In a dramatic contrast the Opamp rolling of the Eastern Electric Minimax DAC (see review) was another idea brought to me by Chris. He caught on quickly that I tolerate no subtle tweaks and brought me a clear winner. Rolling Opamps was akin to adding turbo to a small engine, an extremely efficacious improvement. I share this with you as I demand big improvements from cables as well. If I put a wire into a rig and it does little to improve things in one or two configurations, then there’s not much point in spending inordinate amounts of time with it. Perhaps you think I’m too impatient about system building. Maybe, but I am no longer inclined to spend years futzing with miniscule changes. I’m going to get my brand of “serious sound” and get it sooner rather than later; I prefer to spend the majority of my time as a fulfilled audiophile!
Chris and Melissa Owen Background
Chris and Melissa Owen have been judging sound at car audio contests for the last 20 years. Chris regularly tells me that Melissa’s ears are better than his, but then five minutes later he’s discussing very nuanced distinctions in sound that only someone with acute perception would consider. I would suggest that if someone is looking for an industry mentor to educate on how to listen well, the Owens would be a good selection.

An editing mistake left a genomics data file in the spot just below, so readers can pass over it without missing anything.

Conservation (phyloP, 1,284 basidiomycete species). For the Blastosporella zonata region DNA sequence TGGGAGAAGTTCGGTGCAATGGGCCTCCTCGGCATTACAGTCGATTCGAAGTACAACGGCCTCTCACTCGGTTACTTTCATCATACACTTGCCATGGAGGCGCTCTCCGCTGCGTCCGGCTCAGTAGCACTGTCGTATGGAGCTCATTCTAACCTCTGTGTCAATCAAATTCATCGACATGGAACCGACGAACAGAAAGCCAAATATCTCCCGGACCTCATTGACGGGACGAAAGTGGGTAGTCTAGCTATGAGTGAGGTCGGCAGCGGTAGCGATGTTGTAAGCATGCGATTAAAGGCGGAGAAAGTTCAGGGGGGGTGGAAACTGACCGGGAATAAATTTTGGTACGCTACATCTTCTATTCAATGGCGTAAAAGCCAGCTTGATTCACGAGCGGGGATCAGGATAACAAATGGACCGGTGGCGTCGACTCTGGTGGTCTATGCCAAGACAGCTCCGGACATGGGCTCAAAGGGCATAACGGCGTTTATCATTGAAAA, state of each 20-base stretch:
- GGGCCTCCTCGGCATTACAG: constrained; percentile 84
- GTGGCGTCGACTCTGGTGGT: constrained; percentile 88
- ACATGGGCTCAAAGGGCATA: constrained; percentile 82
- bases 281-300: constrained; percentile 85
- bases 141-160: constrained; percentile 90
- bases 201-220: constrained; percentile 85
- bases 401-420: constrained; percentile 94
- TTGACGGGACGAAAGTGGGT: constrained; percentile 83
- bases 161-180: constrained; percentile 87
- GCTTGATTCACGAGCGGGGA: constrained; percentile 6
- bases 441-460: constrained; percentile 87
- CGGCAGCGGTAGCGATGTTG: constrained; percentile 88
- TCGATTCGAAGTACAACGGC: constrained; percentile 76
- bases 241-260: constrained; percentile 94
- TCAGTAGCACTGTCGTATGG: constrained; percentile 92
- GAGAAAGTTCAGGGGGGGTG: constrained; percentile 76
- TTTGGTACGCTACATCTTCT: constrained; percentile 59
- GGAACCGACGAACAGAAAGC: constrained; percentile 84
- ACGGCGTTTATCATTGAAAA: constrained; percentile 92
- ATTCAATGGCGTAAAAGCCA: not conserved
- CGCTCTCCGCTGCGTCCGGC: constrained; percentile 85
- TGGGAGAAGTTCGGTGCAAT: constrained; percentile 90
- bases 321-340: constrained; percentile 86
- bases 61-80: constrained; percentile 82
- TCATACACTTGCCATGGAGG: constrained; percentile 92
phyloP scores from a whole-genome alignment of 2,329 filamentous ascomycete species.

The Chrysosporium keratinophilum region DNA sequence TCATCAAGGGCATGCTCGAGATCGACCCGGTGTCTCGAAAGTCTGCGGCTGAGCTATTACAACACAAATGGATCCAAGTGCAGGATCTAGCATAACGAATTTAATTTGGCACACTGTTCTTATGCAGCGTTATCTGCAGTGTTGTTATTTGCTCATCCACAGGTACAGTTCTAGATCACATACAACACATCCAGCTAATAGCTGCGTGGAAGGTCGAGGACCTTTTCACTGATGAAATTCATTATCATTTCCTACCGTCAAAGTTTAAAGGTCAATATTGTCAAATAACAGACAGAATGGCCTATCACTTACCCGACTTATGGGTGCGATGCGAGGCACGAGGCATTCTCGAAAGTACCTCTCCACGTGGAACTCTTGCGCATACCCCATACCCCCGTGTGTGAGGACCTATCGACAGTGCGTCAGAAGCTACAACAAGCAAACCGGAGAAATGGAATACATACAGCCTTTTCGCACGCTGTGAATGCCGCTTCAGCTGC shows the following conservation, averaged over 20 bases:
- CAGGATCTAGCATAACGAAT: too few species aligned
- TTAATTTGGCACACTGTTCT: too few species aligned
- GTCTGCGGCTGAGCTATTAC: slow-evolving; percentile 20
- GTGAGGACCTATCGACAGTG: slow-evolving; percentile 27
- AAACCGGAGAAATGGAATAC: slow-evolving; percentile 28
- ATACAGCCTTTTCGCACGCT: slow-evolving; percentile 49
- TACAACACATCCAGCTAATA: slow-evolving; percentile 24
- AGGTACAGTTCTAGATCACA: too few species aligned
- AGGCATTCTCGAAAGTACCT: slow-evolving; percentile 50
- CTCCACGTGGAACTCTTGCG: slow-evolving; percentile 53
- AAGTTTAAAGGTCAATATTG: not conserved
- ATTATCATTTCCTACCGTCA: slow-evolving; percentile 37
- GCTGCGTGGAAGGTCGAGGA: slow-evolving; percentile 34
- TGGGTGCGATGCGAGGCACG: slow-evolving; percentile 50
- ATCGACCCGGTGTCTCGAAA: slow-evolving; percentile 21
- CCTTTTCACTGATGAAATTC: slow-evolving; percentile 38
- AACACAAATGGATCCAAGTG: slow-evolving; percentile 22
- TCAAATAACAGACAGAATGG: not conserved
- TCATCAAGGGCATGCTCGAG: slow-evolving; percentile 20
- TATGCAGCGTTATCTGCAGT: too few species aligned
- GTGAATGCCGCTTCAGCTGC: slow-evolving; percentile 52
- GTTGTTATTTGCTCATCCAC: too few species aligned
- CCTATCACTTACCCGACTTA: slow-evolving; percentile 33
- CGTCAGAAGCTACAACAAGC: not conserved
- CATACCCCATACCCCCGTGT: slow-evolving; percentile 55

Returning to the Clarity Cable room at CES 2010 proved to be a very good decision resulting in being moved by a system with monitor speakers, something which does not often happen. I tend to be a big speaker guy and I like a truly full range experience. I was taken aback by the scaled up, crystalline beauty of the rig. One thing I have come to learn hearing hundreds of systems at shows is this: You can wreck a good rig by using poor cables, but almost always if the system has fantastic sound, the cables are worth attention.
Has that perception been verified in this review, in my room, with my gear? Absolutely; the great sounding cables I have found at showrooms and demos have sounded nothing short of stupendous with the systems I assemble. That may sound like boasting, but as we continue I think you will see that it is not. The excellent performance has to do directly with the nature of the cables. Harmonic Technology was a favorite of mine years ago, and it sounded good to my ear with a variety of gear. Wireworld has been a very fine product and I can nearly hear in my mind the influence it will have prior to assembling a system in a review. Clarity Cable can now be added to that list, and in its own particular ways it excels beyond the other two. I plan on discussing the aspects of Clarity Cable which make it a valuable element of an audio system.